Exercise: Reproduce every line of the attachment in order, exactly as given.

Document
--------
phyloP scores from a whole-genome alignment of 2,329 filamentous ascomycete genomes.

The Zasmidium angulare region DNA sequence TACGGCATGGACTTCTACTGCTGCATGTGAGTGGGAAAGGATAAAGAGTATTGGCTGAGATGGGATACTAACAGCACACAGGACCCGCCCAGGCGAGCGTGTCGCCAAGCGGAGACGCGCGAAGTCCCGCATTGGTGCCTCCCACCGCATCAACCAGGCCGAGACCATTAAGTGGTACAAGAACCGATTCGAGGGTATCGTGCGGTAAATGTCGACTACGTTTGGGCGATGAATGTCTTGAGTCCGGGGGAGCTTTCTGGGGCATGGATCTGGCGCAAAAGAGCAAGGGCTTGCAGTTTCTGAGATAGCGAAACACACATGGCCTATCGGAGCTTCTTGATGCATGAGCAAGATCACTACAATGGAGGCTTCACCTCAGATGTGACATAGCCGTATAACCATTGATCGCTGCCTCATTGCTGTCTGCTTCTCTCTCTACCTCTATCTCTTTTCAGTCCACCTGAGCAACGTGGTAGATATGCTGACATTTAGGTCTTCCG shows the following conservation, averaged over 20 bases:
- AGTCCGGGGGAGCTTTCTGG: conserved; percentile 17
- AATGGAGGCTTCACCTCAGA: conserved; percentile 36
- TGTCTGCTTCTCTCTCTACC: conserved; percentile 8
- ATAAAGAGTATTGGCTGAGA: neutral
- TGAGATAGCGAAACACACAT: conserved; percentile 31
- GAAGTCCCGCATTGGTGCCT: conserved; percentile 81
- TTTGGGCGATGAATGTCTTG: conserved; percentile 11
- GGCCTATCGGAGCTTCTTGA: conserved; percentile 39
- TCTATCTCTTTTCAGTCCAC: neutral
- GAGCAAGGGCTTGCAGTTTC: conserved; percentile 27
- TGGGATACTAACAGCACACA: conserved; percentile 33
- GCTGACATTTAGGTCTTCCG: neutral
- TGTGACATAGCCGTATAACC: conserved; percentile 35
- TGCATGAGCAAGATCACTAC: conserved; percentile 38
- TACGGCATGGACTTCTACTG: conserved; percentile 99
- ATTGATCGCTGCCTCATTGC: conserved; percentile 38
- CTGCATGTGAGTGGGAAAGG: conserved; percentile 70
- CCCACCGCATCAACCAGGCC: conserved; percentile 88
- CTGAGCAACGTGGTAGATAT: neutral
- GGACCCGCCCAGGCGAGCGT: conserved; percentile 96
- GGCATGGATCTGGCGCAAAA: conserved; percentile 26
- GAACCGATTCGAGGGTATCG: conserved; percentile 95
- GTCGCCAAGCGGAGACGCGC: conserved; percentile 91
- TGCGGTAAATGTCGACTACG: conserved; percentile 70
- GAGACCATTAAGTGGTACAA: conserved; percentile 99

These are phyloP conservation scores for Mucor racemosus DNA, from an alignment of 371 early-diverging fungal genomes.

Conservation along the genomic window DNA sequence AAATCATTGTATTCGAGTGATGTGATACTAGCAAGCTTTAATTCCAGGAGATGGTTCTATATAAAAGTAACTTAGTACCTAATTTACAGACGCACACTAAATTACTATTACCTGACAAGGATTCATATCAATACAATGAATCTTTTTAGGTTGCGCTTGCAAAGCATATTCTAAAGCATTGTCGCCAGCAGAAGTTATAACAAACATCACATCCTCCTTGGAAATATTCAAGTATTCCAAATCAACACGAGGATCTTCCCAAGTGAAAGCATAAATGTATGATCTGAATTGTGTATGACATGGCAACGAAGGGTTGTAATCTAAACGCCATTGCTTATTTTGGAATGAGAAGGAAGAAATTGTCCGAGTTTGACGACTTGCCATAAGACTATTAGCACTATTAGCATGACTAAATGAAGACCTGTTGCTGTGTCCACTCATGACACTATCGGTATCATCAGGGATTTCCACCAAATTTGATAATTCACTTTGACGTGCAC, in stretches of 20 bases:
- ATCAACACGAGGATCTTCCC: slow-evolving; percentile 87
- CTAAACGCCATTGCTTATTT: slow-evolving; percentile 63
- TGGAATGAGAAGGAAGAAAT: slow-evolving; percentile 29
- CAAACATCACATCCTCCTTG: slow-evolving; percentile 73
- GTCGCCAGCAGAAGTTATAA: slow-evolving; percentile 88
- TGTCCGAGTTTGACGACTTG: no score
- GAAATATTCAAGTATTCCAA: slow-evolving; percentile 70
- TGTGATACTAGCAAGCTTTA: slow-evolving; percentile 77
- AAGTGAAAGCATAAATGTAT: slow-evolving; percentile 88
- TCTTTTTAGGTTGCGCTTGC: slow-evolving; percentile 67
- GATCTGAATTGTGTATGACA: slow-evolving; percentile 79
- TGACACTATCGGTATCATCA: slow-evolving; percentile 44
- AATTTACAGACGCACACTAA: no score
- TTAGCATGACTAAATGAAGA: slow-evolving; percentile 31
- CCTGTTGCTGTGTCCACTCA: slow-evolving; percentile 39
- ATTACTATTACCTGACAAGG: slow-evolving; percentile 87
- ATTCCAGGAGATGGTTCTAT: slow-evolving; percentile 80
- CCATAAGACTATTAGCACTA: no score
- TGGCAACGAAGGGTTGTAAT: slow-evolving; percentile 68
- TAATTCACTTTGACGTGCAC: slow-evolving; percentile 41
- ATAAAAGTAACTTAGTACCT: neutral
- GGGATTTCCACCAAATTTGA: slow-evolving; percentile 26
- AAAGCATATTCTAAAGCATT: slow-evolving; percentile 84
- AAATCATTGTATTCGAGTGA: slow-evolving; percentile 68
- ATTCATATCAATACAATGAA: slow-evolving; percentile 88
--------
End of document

phyloP scores from a whole-genome alignment of 2,329 filamentous ascomycete genomes.

The Zasmidium angulare region DNA sequence TACGGCATGGACTTCTACTGCTGCATGTGAGTGGGAAAGGATAAAGAGTATTGGCTGAGATGGGATACTAACAGCACACAGGACCCGCCCAGGCGAGCGTGTCGCCAAGCGGAGACGCGCGAAGTCCCGCATTGGTGCCTCCCACCGCATCAACCAGGCCGAGACCATTAAGTGGTACAAGAACCGATTCGAGGGTATCGTGCGGTAAATGTCGACTACGTTTGGGCGATGAATGTCTTGAGTCCGGGGGAGCTTTCTGGGGCATGGATCTGGCGCAAAAGAGCAAGGGCTTGCAGTTTCTGAGATAGCGAAACACACATGGCCTATCGGAGCTTCTTGATGCATGAGCAAGATCACTACAATGGAGGCTTCACCTCAGATGTGACATAGCCGTATAACCATTGATCGCTGCCTCATTGCTGTCTGCTTCTCTCTCTACCTCTATCTCTTTTCAGTCCACCTGAGCAACGTGGTAGATATGCTGACATTTAGGTCTTCCG shows the following conservation, averaged over 20 bases:
- AGTCCGGGGGAGCTTTCTGG: conserved; percentile 17
- AATGGAGGCTTCACCTCAGA: conserved; percentile 36
- TGTCTGCTTCTCTCTCTACC: conserved; percentile 8
- ATAAAGAGTATTGGCTGAGA: neutral
- TGAGATAGCGAAACACACAT: conserved; percentile 31
- GAAGTCCCGCATTGGTGCCT: conserved; percentile 81
- TTTGGGCGATGAATGTCTTG: conserved; percentile 11
- GGCCTATCGGAGCTTCTTGA: conserved; percentile 39
- TCTATCTCTTTTCAGTCCAC: neutral
- GAGCAAGGGCTTGCAGTTTC: conserved; percentile 27
- TGGGATACTAACAGCACACA: conserved; percentile 33
- GCTGACATTTAGGTCTTCCG: neutral
- TGTGACATAGCCGTATAACC: conserved; percentile 35
- TGCATGAGCAAGATCACTAC: conserved; percentile 38
- TACGGCATGGACTTCTACTG: conserved; percentile 99
- ATTGATCGCTGCCTCATTGC: conserved; percentile 38
- CTGCATGTGAGTGGGAAAGG: conserved; percentile 70
- CCCACCGCATCAACCAGGCC: conserved; percentile 88
- CTGAGCAACGTGGTAGATAT: neutral
- GGACCCGCCCAGGCGAGCGT: conserved; percentile 96
- GGCATGGATCTGGCGCAAAA: conserved; percentile 26
- GAACCGATTCGAGGGTATCG: conserved; percentile 95
- GTCGCCAAGCGGAGACGCGC: conserved; percentile 91
- TGCGGTAAATGTCGACTACG: conserved; percentile 70
- GAGACCATTAAGTGGTACAA: conserved; percentile 99

These are phyloP conservation scores for Mucor racemosus DNA, from an alignment of 371 early-diverging fungal genomes.

Conservation along the genomic window DNA sequence AAATCATTGTATTCGAGTGATGTGATACTAGCAAGCTTTAATTCCAGGAGATGGTTCTATATAAAAGTAACTTAGTACCTAATTTACAGACGCACACTAAATTACTATTACCTGACAAGGATTCATATCAATACAATGAATCTTTTTAGGTTGCGCTTGCAAAGCATATTCTAAAGCATTGTCGCCAGCAGAAGTTATAACAAACATCACATCCTCCTTGGAAATATTCAAGTATTCCAAATCAACACGAGGATCTTCCCAAGTGAAAGCATAAATGTATGATCTGAATTGTGTATGACATGGCAACGAAGGGTTGTAATCTAAACGCCATTGCTTATTTTGGAATGAGAAGGAAGAAATTGTCCGAGTTTGACGACTTGCCATAAGACTATTAGCACTATTAGCATGACTAAATGAAGACCTGTTGCTGTGTCCACTCATGACACTATCGGTATCATCAGGGATTTCCACCAAATTTGATAATTCACTTTGACGTGCAC, in stretches of 20 bases:
- ATCAACACGAGGATCTTCCC: slow-evolving; percentile 87
- CTAAACGCCATTGCTTATTT: slow-evolving; percentile 63
- TGGAATGAGAAGGAAGAAAT: slow-evolving; percentile 29
- CAAACATCACATCCTCCTTG: slow-evolving; percentile 73
- GTCGCCAGCAGAAGTTATAA: slow-evolving; percentile 88
- TGTCCGAGTTTGACGACTTG: no score
- GAAATATTCAAGTATTCCAA: slow-evolving; percentile 70
- TGTGATACTAGCAAGCTTTA: slow-evolving; percentile 77
- AAGTGAAAGCATAAATGTAT: slow-evolving; percentile 88
- TCTTTTTAGGTTGCGCTTGC: slow-evolving; percentile 67
- GATCTGAATTGTGTATGACA: slow-evolving; percentile 79
- TGACACTATCGGTATCATCA: slow-evolving; percentile 44
- AATTTACAGACGCACACTAA: no score
- TTAGCATGACTAAATGAAGA: slow-evolving; percentile 31
- CCTGTTGCTGTGTCCACTCA: slow-evolving; percentile 39
- ATTACTATTACCTGACAAGG: slow-evolving; percentile 87
- ATTCCAGGAGATGGTTCTAT: slow-evolving; percentile 80
- CCATAAGACTATTAGCACTA: no score
- TGGCAACGAAGGGTTGTAAT: slow-evolving; percentile 68
- TAATTCACTTTGACGTGCAC: slow-evolving; percentile 41
- ATAAAAGTAACTTAGTACCT: neutral
- GGGATTTCCACCAAATTTGA: slow-evolving; percentile 26
- AAAGCATATTCTAAAGCATT: slow-evolving; percentile 84
- AAATCATTGTATTCGAGTGA: slow-evolving; percentile 68
- ATTCATATCAATACAATGAA: slow-evolving; percentile 88